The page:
A few years ago while vacationing in Jacksonville, Florida, David and I had a debate about wether or not The Donut Shoppe had the best doughnuts.  I assured him that they did.  He was not as eager to agree.  
We decided to try doughnuts where ever we went to compare.  That fall David and I went to Nashville, TN for a close-to-home get away.  We started on our doughnut comparisons.  We went to two local doughnut shops.  I looked for them on a search engine and it came up with two and reviews of said doughnut shops.  Neither reviews were very hopeful.  Then we were off to eat a large variety of doughnuts similar to those at The Donut Shoppe.  Most of the doughnuts we did not finish as we were eating in the name of science.  Actually, at one shop is was easy not to finish as those doughnuts were pretty tasteless and left an oily taste in our mouths.  Our finding were that those doughnuts were not even close to tasting as good as The Donut Shoppe.

We also went to Indianapolis to compare doughnuts.  We hit one in Greenwood and one in Southport.  The one in Greenwood did not hold a candle to The Donut Shoppe.  The bakery in Southport, Long's Bakery, gave The Donut Shoppe a run for it's money.  As close second.  

So far my first bold statement that "The Donut Shoppe has the best doughnuts" still stands.  If you think you have some amazing doughnuts in your town, please share with the class.  I am always looking for a reason to go on a road trip!

Wednesday, June 12, 2013

Late May David and I headed down to Northern Georgia to hike a small section of the Appalachian Trail.  
We managed to stay on the trail for three whole days. We hiked about 30 miles.

 Despite the fact that the back pack I was using was too big did not slow me down.  I was determined to make it to Neel's Gap and procure a new one that actually fit and hike on to the NOC.  
The morning of day three David had what we thought was a bladder infection.  We made it over Blood Mountain, the highest point in Georgia on the AT, and headed into Blairsville to get David to a doctor.  Thankfully, Wally World had a Doc-in-a-box and David got right in.  Turns out he was dehydrated and had a bladder infection.  Over dinner we discussed taking a zero day, no hiking, and getting him rehydrated and a good two days of medicine in him before hiking on.  However David got a call after dinner that his cousin's husband had been killed in an auto accident that morning.  We decided to come home.  The funeral was going to be that Friday and as I have learned presence is a comfort to those who mourn as much as any words ever spoken.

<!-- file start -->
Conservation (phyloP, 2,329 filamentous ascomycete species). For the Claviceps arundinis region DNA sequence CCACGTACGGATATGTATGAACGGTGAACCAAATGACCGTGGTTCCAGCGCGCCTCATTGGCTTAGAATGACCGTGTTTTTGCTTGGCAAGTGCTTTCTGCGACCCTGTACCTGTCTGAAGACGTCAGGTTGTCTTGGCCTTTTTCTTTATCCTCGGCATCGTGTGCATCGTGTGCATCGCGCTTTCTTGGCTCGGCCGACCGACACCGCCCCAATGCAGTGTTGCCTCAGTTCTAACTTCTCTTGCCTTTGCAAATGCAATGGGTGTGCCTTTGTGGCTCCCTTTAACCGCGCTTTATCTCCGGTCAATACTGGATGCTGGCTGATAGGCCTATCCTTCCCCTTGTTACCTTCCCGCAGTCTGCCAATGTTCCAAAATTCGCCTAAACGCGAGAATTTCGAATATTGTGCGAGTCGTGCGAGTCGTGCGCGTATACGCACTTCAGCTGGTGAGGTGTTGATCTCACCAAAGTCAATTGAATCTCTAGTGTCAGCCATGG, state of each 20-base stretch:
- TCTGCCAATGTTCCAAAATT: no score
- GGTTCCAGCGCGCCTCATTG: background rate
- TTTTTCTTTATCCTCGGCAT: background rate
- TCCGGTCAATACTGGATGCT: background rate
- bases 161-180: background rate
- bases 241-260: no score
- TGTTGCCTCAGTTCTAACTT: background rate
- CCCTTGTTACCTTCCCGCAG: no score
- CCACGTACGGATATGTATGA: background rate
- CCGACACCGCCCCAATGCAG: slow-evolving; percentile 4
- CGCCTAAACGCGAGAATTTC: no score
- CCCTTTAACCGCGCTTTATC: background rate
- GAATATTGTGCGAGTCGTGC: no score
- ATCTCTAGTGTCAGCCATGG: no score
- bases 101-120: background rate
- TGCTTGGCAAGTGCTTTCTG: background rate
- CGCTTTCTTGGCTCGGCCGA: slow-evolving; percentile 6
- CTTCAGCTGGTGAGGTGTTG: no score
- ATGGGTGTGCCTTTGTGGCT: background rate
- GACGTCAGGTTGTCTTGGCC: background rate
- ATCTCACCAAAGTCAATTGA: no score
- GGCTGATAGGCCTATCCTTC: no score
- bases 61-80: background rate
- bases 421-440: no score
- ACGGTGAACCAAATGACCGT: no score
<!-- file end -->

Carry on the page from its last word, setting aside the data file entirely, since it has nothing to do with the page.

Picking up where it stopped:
Isaiah 25:8 
He will swallow up death forever. The Sovereign LORD will wipe away the tears from all faces; he will remove the disgrace of his people from all the earth. The LORD has spoken.

Thursday, May 30, 2013

May 10th, my son, Joshua, and I started hiking the Appalachian Trail at Springer Mountain. I was delighted to start there and not have to begin 8 miles south at Amicalola State Park where I was originally going to leave the car.   We took pictures at a beautiful spot with the Georgia mountains in the background.  Then we set off.  My pack was uncomfortable but brushed off the thought as I would have to get used to it as we hiked.  We passed by Springer Mountain Shelter and paused there to get a drink and rest a bit.  As we hiked on I noticed that the once white blazes, that tell you you are still on the AT, changed to light blue blazes.  What?  That's not right.  We stopped and I pulled out the maps and searched for any comments on blue blazes.  I could not find anything.  I looked at the map hoping to see my error but could not figure it out.  I knew something was wrong but could not figure it out.  Joshua did not seem alarmed by it and we hiked on.

As we hiked we passed a number of hikers along the way.  The weather was overcast and a cool breeze encouraged us along.  We were a bit worried about potential rain but didn't get any while we were hiking.  There were lots of little flowers along the hike, purple, white and yellow.  Spring is mostly done in Georgia so those flowers cheered us along.  We stopped for dinner about 5:30 and were glad to have the packs off our backs for an extended time.  Then we were off again.  We came down a series of steps to a road with a sign on one side and a creek with a sign on the other.  I was eager to see what the signs said.  The sign on our side of the road said "Approach Trail" and the sign on the other side showed where the trail led from the Appalachian Trail.  What?  How in the world did we hike back to the spot we had just driven to avoid?  I really wanted to cut that 8 miles out of our day. But no......